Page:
Heck the kitteh love of my life had to have exploratory surgery a few years ago I induced prepped and maintained her during surgery but the tech charged with recovering the patients banged on the suite doors and insisted I come finish recovering her because the second she started to wake up still intubated she tried to go at the other tech.
    "I would not beleive her if her tongue came notorized"



  8. #8
    Join Date
    Aug. 24, 2009
    Posts
    289

    Default

    Oh.... thank you all for sharing your thoughts!!! I was so embarrassed about my stone cold killer cat and worrying that I should somehow have trained him better!

    Honestly, I think he hissed more today during our vet visit than he has in the rest of his life, total, up to today. He's usually very mellow but today he was FIERCE! I didn't even think about him possibly smelling something that he didn't like - he does not usually love other cats in general (never tried to hurt them, but likes to pretend they do not exist) so maybe he did smell something that put him on his guard.

    I wonder too - usually I am NOT so foolish as to take them all to the vet at one time. Today my husband was supposed to be off of work and come along to help, but he ended up going to the office to handle an emergency... so I was a solo act at the vet visit. Usually I am more help in holding Finnegan or reassuring him, and today I was distracted, keeping the dogs out of the way (they were very good, but two big dogs, 1 cat, 2 vet techs, 1 vet, and me in the exam room.... led to rather crowded conditions!) The one time he was slightly more calm, he was wrapped in a towel but his face was partially uncovered and he could see me and I could talk to him. Not that it excuses his behavior, but I wonder if the fact that I wasn't involved was part of the problem? At one point he got loose and ran right to me.... I felt like a bad mom.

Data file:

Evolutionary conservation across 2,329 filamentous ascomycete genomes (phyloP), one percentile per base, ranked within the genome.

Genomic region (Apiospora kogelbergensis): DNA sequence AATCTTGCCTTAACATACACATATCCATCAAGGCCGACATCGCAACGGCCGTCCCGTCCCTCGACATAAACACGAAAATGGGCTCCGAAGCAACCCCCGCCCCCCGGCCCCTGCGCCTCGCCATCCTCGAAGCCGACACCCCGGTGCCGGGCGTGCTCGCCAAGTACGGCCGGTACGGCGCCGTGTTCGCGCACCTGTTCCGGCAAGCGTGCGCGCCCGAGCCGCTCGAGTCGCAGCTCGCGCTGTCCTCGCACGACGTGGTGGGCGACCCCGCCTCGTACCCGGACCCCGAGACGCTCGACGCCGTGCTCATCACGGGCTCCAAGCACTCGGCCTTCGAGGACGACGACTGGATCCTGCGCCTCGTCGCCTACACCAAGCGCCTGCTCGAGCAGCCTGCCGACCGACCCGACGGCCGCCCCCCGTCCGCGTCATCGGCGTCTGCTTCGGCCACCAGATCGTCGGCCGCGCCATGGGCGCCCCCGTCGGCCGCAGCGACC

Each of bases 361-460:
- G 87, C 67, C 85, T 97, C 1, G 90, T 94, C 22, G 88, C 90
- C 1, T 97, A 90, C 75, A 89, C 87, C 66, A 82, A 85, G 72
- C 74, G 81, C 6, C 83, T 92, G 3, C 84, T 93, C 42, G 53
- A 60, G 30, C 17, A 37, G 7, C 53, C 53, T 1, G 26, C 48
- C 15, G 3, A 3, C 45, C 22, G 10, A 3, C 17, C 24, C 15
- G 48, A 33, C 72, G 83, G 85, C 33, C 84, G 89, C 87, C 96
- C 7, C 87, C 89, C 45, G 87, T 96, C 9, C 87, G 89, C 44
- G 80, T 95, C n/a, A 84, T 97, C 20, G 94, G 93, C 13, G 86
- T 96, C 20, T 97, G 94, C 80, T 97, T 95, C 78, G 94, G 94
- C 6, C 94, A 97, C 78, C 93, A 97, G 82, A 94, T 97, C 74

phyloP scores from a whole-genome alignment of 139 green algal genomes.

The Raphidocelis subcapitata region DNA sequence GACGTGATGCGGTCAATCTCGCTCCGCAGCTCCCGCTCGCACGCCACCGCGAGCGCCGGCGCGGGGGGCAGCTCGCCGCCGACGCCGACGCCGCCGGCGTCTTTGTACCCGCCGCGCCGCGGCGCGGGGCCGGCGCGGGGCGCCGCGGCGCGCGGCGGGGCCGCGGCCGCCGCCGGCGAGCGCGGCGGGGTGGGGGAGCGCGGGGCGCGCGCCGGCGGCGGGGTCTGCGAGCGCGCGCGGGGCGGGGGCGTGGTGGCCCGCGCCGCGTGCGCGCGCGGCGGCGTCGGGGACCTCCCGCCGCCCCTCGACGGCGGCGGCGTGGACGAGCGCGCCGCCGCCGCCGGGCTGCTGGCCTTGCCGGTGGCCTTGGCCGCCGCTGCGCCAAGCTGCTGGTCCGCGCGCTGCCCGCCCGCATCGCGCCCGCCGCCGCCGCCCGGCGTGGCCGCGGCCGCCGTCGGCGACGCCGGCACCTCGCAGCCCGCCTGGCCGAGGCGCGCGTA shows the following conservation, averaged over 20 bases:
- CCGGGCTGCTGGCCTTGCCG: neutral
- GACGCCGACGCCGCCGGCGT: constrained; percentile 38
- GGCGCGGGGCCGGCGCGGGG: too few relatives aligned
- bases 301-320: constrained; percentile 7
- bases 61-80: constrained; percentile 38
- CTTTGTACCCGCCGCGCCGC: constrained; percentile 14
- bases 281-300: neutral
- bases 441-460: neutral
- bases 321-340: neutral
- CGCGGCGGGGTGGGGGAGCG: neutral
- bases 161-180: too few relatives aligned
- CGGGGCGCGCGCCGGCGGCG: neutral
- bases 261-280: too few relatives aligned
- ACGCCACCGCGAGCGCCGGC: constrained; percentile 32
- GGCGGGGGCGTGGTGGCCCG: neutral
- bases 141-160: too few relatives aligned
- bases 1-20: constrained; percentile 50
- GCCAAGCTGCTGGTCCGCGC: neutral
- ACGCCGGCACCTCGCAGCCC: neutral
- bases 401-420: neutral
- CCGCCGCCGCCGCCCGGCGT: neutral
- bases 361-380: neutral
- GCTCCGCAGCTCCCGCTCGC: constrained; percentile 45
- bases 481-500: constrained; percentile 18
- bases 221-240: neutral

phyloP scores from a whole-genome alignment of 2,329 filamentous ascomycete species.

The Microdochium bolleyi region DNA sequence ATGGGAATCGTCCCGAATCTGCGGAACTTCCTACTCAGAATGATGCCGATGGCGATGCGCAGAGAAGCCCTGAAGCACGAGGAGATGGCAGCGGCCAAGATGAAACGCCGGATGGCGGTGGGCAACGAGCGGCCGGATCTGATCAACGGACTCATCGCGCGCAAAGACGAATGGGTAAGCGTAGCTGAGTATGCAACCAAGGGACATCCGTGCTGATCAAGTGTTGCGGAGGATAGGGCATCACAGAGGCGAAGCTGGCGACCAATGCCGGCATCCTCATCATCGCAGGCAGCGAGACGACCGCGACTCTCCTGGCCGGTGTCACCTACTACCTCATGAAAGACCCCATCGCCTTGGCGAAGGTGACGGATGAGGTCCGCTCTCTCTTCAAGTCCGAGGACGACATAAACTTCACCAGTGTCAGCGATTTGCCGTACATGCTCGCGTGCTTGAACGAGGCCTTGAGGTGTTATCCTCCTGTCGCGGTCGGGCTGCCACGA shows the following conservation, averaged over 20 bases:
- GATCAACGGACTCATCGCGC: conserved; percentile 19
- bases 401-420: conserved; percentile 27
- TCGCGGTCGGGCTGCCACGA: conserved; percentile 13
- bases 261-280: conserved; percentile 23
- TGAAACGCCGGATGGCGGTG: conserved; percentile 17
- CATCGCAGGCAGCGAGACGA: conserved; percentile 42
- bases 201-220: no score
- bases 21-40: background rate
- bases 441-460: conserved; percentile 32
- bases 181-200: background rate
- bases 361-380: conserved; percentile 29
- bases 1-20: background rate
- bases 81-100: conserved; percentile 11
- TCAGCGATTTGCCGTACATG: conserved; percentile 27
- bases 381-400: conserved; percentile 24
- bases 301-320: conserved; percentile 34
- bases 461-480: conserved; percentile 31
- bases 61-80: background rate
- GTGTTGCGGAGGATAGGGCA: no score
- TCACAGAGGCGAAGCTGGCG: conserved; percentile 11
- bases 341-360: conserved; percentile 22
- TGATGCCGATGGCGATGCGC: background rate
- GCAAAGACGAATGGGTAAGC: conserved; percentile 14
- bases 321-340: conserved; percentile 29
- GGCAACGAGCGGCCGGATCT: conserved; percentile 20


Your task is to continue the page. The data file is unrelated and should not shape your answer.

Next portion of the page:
Anyway... lesson learned: no more circus style, 3 pet visits to the vet! I am relieved to hear that my cat is not an exceptionally terrible person, but I will do my best to mitigate in the future. Fortunately he has returned to his normal sweet disposition since returning home!


    4 members found this post helpful.

  9. #9
    Join Date
    Jul. 31, 2007
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    15,464

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    Yes, it's normal catness.

    But looking at the causes help, too. Besides the stuff in the office that you can't control, a piece of this may have come from him being part of "the circus" you describe and having time in his crate to get properly scared before you even took him out.